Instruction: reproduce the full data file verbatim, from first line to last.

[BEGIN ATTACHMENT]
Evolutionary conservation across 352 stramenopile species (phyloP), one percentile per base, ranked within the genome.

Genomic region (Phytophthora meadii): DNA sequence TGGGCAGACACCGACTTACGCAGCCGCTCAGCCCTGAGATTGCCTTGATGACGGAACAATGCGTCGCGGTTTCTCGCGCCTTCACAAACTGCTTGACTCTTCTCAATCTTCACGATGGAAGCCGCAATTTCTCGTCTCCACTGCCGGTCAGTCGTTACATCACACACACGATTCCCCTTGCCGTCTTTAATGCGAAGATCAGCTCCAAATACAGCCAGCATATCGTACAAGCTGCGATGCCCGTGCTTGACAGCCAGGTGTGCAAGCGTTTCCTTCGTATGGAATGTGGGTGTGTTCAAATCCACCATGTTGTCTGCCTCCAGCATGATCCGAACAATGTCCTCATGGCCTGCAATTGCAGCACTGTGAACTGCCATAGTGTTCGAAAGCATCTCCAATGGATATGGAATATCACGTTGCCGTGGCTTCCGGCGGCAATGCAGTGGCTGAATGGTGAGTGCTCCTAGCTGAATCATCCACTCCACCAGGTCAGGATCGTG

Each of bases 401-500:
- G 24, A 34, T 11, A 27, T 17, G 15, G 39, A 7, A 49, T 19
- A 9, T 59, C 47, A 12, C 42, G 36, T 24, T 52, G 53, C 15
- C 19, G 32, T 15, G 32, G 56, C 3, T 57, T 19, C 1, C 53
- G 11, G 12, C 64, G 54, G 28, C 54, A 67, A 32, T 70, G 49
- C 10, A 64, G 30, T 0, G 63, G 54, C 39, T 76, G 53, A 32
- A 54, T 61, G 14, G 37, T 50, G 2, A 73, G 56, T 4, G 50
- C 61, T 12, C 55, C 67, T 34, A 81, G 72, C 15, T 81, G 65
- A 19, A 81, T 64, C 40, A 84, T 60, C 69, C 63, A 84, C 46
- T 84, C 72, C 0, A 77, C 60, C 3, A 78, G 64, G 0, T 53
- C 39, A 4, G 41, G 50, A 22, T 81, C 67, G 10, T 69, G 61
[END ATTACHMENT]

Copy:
Evolutionary conservation across 352 stramenopile species (phyloP), one percentile per base, ranked within the genome.

Genomic region (Phytophthora meadii): DNA sequence TGGGCAGACACCGACTTACGCAGCCGCTCAGCCCTGAGATTGCCTTGATGACGGAACAATGCGTCGCGGTTTCTCGCGCCTTCACAAACTGCTTGACTCTTCTCAATCTTCACGATGGAAGCCGCAATTTCTCGTCTCCACTGCCGGTCAGTCGTTACATCACACACACGATTCCCCTTGCCGTCTTTAATGCGAAGATCAGCTCCAAATACAGCCAGCATATCGTACAAGCTGCGATGCCCGTGCTTGACAGCCAGGTGTGCAAGCGTTTCCTTCGTATGGAATGTGGGTGTGTTCAAATCCACCATGTTGTCTGCCTCCAGCATGATCCGAACAATGTCCTCATGGCCTGCAATTGCAGCACTGTGAACTGCCATAGTGTTCGAAAGCATCTCCAATGGATATGGAATATCACGTTGCCGTGGCTTCCGGCGGCAATGCAGTGGCTGAATGGTGAGTGCTCCTAGCTGAATCATCCACTCCACCAGGTCAGGATCGTG

Each of bases 401-500:
- G 24, A 34, T 11, A 27, T 17, G 15, G 39, A 7, A 49, T 19
- A 9, T 59, C 47, A 12, C 42, G 36, T 24, T 52, G 53, C 15
- C 19, G 32, T 15, G 32, G 56, C 3, T 57, T 19, C 1, C 53
- G 11, G 12, C 64, G 54, G 28, C 54, A 67, A 32, T 70, G 49
- C 10, A 64, G 30, T 0, G 63, G 54, C 39, T 76, G 53, A 32
- A 54, T 61, G 14, G 37, T 50, G 2, A 73, G 56, T 4, G 50
- C 61, T 12, C 55, C 67, T 34, A 81, G 72, C 15, T 81, G 65
- A 19, A 81, T 64, C 40, A 84, T 60, C 69, C 63, A 84, C 46
- T 84, C 72, C 0, A 77, C 60, C 3, A 78, G 64, G 0, T 53
- C 39, A 4, G 41, G 50, A 22, T 81, C 67, G 10, T 69, G 61